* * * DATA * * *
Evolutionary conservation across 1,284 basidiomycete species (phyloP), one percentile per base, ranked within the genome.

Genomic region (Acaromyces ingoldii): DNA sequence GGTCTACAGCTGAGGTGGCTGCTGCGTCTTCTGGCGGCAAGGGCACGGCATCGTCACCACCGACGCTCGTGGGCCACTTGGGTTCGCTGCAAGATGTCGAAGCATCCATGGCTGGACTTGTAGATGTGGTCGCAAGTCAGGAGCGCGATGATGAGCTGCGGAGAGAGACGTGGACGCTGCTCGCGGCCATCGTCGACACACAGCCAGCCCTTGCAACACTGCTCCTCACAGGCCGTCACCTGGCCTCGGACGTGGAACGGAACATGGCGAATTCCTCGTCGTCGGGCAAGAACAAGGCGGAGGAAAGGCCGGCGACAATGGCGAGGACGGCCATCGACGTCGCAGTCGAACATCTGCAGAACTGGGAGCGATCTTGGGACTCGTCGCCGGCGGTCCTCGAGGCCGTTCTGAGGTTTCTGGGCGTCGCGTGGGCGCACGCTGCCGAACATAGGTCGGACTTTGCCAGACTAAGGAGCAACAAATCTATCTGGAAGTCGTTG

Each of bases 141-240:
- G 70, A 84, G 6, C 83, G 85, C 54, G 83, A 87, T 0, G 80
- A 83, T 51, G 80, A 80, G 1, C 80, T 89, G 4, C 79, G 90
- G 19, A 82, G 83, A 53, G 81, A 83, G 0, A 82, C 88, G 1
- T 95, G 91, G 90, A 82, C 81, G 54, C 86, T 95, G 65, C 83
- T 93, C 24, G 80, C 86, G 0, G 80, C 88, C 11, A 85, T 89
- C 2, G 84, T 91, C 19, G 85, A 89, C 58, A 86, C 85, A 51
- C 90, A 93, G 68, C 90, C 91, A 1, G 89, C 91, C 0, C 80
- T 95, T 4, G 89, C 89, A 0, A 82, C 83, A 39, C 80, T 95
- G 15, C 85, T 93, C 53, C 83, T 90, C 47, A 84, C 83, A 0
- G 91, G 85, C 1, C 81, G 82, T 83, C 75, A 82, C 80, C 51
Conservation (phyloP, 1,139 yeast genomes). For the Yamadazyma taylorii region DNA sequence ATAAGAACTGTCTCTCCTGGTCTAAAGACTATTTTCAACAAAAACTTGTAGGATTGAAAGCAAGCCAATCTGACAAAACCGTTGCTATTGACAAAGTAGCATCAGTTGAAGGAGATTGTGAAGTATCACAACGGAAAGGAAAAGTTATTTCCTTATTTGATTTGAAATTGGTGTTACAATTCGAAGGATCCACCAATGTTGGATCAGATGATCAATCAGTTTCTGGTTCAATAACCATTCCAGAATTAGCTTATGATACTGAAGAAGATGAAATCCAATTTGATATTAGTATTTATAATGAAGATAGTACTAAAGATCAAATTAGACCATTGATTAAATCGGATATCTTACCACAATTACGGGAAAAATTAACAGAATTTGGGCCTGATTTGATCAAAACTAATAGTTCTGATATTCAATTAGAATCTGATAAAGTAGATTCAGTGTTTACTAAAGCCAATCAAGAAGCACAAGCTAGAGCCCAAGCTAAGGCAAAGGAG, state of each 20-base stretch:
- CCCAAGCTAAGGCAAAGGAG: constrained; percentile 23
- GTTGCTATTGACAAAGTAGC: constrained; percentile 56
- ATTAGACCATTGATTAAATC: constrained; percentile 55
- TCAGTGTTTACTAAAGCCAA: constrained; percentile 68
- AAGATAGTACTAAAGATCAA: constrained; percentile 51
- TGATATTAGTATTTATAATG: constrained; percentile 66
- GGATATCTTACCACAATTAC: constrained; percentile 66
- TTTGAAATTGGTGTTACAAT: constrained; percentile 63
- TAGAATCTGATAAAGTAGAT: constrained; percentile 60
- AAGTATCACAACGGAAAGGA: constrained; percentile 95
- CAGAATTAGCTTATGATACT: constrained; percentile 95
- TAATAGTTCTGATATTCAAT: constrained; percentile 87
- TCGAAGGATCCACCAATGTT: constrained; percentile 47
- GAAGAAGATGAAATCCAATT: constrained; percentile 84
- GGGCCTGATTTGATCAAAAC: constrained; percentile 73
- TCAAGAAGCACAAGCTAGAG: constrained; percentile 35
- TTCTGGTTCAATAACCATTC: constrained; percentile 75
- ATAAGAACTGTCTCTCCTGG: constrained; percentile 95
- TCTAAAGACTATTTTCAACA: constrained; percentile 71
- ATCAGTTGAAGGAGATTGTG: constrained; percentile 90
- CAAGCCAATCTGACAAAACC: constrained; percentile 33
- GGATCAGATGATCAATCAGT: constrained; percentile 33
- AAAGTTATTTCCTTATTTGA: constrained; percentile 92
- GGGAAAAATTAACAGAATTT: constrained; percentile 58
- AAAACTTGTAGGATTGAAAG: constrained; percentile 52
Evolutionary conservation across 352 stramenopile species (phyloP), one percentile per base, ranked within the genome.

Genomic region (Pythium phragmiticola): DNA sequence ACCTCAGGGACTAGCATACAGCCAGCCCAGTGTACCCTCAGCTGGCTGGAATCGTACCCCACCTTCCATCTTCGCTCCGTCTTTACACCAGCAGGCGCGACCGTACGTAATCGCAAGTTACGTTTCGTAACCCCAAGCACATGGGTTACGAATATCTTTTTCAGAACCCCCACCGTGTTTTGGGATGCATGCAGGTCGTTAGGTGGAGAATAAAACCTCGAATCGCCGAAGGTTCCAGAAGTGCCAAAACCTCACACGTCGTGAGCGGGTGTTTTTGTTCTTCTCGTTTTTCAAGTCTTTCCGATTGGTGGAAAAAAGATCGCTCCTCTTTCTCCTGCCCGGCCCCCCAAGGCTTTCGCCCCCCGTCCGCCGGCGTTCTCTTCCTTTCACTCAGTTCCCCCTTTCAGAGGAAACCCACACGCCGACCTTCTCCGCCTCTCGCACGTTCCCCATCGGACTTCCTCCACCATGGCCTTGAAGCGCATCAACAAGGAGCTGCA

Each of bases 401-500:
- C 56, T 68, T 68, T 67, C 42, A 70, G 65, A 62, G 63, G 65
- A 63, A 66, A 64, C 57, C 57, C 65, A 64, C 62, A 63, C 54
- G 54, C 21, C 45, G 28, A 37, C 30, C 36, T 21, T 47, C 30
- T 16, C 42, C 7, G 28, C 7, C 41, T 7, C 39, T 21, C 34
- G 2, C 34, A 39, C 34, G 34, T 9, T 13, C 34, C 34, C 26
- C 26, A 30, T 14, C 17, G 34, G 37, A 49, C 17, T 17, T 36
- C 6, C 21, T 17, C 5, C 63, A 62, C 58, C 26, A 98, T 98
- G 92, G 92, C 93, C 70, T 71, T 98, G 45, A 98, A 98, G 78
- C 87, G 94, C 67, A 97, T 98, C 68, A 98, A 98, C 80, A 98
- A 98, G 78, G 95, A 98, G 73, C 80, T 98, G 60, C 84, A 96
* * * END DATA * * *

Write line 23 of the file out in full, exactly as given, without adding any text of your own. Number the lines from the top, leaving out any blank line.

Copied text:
- TAGAATCTGATAAAGTAGAT: constrained; percentile 60